Street Theater
King of Masks
Review by Ross Anthony

A Chinese film with English subtitles, "The King of Masks" starts out strong and enduring, but squanders its tender sincerity on dramatics.

A sweet and aging street performer with no male descendants to carry on his mask-changing art resorts to purchasing an orphan boy. The relationship between the two outcasts from opposite ends of the life cycle is as warm and rich to witness as the man's artistry. However, very early on we (the audience) learn that the boy is really a girl, a promising conflict to this modest paradise. Soon thereafter, the old man wises up to this fact as well. A strong animosity between the two develops into a spark which ignites an unnecessary fire of dramatic events resulting in the old man's incarceration.

If I could forgive the accidental fire and the pending hanging of the old man (which I could), then I would have enjoyed the orphan's desperate, though theatric, act of redemption (which I did). But, it went too far. Already dangerously teetering on the melodramatic, this powerfully sweet scene concludes with entirely anticlimactic redundant and plainly putrid dialogue. Where was the editor?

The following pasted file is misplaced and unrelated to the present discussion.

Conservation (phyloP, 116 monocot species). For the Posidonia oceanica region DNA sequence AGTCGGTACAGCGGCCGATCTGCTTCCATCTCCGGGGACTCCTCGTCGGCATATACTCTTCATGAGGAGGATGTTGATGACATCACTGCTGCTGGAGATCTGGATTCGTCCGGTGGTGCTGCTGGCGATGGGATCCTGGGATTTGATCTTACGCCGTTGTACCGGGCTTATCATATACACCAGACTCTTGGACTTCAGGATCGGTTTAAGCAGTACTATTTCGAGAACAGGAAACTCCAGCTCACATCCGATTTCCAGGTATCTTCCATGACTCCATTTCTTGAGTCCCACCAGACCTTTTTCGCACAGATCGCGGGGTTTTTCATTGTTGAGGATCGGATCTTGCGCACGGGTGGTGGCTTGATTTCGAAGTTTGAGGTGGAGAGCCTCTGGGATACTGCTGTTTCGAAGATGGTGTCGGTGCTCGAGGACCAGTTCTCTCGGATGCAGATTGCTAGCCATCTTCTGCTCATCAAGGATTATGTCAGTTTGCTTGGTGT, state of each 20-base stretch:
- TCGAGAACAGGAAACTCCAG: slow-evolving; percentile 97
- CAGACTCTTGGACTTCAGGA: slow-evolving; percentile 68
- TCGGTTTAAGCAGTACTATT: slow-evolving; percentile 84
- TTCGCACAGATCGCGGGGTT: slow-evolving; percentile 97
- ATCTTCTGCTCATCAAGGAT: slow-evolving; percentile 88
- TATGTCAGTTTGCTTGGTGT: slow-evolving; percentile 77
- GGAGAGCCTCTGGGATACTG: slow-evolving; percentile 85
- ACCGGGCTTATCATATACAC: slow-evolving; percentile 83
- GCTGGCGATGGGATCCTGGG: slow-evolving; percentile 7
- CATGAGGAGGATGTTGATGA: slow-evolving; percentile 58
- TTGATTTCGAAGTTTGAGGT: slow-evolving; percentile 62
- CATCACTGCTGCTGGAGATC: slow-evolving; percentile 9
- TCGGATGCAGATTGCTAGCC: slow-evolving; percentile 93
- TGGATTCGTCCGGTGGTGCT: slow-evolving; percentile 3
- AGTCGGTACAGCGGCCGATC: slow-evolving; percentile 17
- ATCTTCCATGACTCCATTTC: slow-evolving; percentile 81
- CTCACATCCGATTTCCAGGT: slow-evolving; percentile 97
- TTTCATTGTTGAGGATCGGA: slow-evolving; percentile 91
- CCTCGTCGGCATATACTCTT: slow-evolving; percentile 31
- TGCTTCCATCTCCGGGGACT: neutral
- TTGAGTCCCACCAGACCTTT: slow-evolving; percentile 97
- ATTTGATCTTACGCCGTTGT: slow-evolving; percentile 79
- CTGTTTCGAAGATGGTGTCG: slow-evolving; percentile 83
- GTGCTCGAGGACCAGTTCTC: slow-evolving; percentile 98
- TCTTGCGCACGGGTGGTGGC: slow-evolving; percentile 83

If my words are harsh on this little film, it's only because the filmmakers wet my appetite with a wonderful setting to what I'd expected to be a great film.

Why spill the beans so soon? This unique relationship would have been enough to keep me interested -- I didn't need the pseudo drama. Why not have the girl keep her secret well into her teens, only to find out after the old man dies that he knew her secret all along?

Starring Chu Yuk and Chao Yim Yin.
Directed by Zhu Xu.
Shaw Brothers distributed by Samuel Goldwyn.
Mandarin w/ English Subtitles.


Copyright © 1999 Ross Anthony, currently based in Los Angeles, has scripted and shot documentaries, music videos, and shorts in 35 countries across North America, Europe, Africa and Asia.

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Last Modified: Saturday, 16-Sep-2006 08:06:21 PDT